Clinical Usefulness of Flash Glucose Monitoring System in Dogs with Diabetes Mellitus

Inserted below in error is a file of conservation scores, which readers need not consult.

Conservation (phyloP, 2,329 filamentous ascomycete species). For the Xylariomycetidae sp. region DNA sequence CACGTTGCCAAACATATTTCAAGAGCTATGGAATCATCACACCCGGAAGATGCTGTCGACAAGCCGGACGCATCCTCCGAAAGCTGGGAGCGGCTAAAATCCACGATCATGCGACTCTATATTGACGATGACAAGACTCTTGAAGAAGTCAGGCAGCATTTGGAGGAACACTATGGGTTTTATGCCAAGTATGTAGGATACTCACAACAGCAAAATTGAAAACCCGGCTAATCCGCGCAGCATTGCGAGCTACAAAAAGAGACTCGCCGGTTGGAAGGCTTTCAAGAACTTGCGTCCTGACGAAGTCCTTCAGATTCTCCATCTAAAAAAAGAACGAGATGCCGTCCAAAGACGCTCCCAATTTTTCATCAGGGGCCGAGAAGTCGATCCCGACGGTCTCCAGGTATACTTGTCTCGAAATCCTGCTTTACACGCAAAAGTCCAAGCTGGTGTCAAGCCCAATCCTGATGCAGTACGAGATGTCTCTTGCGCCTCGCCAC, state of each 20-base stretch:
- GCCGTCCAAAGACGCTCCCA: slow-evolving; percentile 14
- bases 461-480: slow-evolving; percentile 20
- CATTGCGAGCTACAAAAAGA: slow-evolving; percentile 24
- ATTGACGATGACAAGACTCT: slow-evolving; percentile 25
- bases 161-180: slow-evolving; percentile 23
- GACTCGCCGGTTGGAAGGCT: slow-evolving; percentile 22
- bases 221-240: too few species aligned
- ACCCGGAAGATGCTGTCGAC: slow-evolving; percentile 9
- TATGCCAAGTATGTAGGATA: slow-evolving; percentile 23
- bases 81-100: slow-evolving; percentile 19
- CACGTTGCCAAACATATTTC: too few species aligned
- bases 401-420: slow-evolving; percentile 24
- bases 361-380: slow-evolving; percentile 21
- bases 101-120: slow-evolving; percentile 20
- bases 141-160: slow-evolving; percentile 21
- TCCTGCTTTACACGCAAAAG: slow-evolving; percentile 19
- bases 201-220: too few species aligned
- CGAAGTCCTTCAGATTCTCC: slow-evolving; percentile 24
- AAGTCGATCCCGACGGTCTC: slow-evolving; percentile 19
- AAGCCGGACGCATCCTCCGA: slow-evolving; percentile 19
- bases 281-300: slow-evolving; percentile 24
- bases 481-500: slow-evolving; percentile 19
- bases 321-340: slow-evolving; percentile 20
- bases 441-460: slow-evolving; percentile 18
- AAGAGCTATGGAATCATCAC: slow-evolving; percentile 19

A new flash glucose monitoring system (FGMS) for human has been developed recently. In the FGMS, glucose concentration in the interstitial fluid is measured for 14 days continuously by inserting a dedicated sensor subcutaneously. Although it is a device developed for human medicine, it has been reported that it can be used to measure glucose concentrations in dogs as well. The purpose of this study was to summarize the course of use of FGMS in dogs diagnosed with diabetes mellitus (DM). Four dogs diagnosed with DM were included in this study. For each case, the start of the trial was done under hospitalization, and a sensor was installed during hospitalization. In addition to the use of FGMS, blood samples were collected for measurement of blood glucose levels. The glucose concentration in the blood was compared with that in the interstitial fluid measured by FGMS. All cases were discharged with sensors installed, and measurement by FGMS was continued at home. There was a very strong correlation between blood glucose level and glucose concentration measured by FGMS. In 2 of the 4 cases, insulin dosage was changed based on the results of FGMS, which led to stable blood glucose control. In the remaining 2 cases, FGMS confirmed that blood glucose levels could be well controlled. Although further investigation is necessary for the installation location, the clinical usefulness of FGMS in dogs with DM was proven by this case series.